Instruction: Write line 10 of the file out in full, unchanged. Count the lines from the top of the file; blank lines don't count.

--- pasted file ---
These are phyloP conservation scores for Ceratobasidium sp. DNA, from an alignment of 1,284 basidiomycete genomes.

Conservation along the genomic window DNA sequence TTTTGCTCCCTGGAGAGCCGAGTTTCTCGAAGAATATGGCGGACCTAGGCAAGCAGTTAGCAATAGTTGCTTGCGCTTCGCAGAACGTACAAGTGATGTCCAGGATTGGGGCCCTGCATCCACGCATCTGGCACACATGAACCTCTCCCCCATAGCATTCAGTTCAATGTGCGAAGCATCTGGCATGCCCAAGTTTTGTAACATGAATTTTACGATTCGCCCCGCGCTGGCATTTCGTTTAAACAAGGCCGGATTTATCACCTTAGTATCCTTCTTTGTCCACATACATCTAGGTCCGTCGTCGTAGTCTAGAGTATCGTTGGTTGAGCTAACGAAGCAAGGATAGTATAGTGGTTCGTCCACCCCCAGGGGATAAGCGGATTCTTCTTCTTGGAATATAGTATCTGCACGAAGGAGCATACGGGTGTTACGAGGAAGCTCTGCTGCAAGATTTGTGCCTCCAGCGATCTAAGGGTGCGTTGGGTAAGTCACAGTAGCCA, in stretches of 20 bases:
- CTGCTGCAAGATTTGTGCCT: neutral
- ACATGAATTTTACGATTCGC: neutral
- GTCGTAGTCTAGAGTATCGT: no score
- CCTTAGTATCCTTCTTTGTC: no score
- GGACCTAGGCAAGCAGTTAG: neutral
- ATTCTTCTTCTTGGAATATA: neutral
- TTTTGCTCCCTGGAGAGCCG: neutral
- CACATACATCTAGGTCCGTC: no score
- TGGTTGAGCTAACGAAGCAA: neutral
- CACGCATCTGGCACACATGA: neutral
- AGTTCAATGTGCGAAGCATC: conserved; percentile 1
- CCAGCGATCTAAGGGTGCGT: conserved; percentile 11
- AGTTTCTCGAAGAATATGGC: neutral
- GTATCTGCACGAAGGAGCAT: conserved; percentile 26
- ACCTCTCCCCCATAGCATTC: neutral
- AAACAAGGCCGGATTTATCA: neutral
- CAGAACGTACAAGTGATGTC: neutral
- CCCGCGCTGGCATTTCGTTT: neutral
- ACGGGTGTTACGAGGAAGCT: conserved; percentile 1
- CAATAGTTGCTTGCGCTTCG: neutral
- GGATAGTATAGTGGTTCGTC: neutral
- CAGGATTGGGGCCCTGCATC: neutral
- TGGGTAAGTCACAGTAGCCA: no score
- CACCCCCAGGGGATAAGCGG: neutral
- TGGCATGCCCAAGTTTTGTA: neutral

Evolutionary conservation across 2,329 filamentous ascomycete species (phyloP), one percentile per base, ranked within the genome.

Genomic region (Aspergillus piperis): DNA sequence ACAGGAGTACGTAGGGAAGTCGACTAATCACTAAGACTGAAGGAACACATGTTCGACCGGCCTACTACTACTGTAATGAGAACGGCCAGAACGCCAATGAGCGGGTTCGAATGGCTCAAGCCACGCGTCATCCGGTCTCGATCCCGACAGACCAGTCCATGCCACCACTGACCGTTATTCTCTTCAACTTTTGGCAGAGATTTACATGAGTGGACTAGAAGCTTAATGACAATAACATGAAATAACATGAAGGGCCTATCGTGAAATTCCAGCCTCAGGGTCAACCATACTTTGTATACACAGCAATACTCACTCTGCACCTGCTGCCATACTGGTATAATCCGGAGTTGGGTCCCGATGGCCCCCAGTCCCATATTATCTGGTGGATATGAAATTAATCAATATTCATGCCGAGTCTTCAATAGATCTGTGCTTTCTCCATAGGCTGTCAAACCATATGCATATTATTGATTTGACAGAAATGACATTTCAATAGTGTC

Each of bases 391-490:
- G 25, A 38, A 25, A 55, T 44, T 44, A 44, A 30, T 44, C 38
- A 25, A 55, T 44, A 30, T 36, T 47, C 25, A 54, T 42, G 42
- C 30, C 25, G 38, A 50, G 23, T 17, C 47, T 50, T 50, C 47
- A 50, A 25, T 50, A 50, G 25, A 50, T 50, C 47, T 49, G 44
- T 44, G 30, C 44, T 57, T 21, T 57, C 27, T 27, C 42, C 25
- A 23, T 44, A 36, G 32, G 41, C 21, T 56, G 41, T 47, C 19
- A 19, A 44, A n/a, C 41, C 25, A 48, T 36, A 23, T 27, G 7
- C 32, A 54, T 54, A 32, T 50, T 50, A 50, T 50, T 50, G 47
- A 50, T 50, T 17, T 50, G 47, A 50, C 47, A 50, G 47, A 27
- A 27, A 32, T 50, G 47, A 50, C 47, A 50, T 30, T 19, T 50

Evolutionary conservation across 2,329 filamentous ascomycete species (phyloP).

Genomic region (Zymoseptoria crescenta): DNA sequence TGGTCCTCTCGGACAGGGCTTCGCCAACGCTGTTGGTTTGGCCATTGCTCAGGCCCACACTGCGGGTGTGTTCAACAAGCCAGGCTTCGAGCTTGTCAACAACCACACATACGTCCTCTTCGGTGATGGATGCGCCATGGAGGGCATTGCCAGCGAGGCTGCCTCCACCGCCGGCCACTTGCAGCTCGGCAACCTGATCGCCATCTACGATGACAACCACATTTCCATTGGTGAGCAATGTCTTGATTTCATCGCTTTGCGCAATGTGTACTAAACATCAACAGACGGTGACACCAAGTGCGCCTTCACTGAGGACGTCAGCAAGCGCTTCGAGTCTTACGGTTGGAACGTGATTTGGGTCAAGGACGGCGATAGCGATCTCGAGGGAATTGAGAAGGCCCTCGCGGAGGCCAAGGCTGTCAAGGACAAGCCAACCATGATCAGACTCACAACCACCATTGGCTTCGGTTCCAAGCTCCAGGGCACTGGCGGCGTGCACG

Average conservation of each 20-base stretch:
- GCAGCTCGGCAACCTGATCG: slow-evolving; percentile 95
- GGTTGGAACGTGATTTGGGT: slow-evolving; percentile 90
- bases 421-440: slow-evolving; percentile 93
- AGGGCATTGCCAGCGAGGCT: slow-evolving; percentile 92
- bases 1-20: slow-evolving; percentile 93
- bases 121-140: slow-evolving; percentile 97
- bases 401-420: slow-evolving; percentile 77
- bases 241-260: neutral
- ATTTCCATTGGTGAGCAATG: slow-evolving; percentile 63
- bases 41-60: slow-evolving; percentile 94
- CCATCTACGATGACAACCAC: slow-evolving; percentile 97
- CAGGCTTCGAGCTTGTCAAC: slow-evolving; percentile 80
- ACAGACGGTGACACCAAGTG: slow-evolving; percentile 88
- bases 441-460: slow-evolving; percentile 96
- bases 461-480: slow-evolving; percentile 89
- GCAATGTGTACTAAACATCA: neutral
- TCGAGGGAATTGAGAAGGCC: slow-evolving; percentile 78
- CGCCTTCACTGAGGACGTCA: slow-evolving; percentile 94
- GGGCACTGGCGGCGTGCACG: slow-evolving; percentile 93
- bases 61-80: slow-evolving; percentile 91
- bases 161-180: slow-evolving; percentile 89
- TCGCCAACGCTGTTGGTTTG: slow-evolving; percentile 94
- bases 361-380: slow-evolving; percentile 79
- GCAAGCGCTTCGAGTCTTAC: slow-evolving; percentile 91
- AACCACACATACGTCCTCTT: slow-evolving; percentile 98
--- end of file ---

- CACATACATCTAGGTCCGTC: no score